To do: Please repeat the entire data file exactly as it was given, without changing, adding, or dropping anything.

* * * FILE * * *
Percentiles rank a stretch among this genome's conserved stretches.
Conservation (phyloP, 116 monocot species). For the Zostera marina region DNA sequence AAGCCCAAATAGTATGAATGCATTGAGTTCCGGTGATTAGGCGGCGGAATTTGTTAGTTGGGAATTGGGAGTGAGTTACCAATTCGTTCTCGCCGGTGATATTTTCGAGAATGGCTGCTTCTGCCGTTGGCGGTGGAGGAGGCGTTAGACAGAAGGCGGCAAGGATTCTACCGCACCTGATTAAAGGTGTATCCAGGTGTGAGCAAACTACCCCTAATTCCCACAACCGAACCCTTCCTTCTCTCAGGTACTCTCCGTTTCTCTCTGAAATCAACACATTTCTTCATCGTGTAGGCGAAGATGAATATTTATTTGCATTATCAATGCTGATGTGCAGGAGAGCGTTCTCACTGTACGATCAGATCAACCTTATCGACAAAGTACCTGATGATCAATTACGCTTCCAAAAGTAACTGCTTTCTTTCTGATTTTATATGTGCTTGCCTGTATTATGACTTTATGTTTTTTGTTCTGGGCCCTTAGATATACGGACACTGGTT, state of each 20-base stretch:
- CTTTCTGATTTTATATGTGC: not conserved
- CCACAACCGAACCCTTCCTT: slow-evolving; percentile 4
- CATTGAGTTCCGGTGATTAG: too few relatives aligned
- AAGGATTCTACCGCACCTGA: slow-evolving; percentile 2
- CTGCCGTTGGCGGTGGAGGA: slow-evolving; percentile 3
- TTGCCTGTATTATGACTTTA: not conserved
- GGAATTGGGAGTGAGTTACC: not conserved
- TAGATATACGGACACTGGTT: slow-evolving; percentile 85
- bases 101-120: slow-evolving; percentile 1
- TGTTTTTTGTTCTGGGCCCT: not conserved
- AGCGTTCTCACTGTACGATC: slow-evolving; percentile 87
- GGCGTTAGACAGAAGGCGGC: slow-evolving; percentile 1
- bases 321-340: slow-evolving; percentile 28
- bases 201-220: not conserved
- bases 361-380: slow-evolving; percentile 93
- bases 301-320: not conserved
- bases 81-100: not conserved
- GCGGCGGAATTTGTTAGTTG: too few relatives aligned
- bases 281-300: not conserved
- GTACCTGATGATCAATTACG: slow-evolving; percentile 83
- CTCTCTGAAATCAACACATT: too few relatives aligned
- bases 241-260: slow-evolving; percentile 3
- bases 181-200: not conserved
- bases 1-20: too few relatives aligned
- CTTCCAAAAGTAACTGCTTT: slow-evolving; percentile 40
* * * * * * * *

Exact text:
Percentiles rank a stretch among this genome's conserved stretches.
Conservation (phyloP, 116 monocot species). For the Zostera marina region DNA sequence AAGCCCAAATAGTATGAATGCATTGAGTTCCGGTGATTAGGCGGCGGAATTTGTTAGTTGGGAATTGGGAGTGAGTTACCAATTCGTTCTCGCCGGTGATATTTTCGAGAATGGCTGCTTCTGCCGTTGGCGGTGGAGGAGGCGTTAGACAGAAGGCGGCAAGGATTCTACCGCACCTGATTAAAGGTGTATCCAGGTGTGAGCAAACTACCCCTAATTCCCACAACCGAACCCTTCCTTCTCTCAGGTACTCTCCGTTTCTCTCTGAAATCAACACATTTCTTCATCGTGTAGGCGAAGATGAATATTTATTTGCATTATCAATGCTGATGTGCAGGAGAGCGTTCTCACTGTACGATCAGATCAACCTTATCGACAAAGTACCTGATGATCAATTACGCTTCCAAAAGTAACTGCTTTCTTTCTGATTTTATATGTGCTTGCCTGTATTATGACTTTATGTTTTTTGTTCTGGGCCCTTAGATATACGGACACTGGTT, state of each 20-base stretch:
- CTTTCTGATTTTATATGTGC: not conserved
- CCACAACCGAACCCTTCCTT: slow-evolving; percentile 4
- CATTGAGTTCCGGTGATTAG: too few relatives aligned
- AAGGATTCTACCGCACCTGA: slow-evolving; percentile 2
- CTGCCGTTGGCGGTGGAGGA: slow-evolving; percentile 3
- TTGCCTGTATTATGACTTTA: not conserved
- GGAATTGGGAGTGAGTTACC: not conserved
- TAGATATACGGACACTGGTT: slow-evolving; percentile 85
- bases 101-120: slow-evolving; percentile 1
- TGTTTTTTGTTCTGGGCCCT: not conserved
- AGCGTTCTCACTGTACGATC: slow-evolving; percentile 87
- GGCGTTAGACAGAAGGCGGC: slow-evolving; percentile 1
- bases 321-340: slow-evolving; percentile 28
- bases 201-220: not conserved
- bases 361-380: slow-evolving; percentile 93
- bases 301-320: not conserved
- bases 81-100: not conserved
- GCGGCGGAATTTGTTAGTTG: too few relatives aligned
- bases 281-300: not conserved
- GTACCTGATGATCAATTACG: slow-evolving; percentile 83
- CTCTCTGAAATCAACACATT: too few relatives aligned
- bases 241-260: slow-evolving; percentile 3
- bases 181-200: not conserved
- bases 1-20: too few relatives aligned
- CTTCCAAAAGTAACTGCTTT: slow-evolving; percentile 40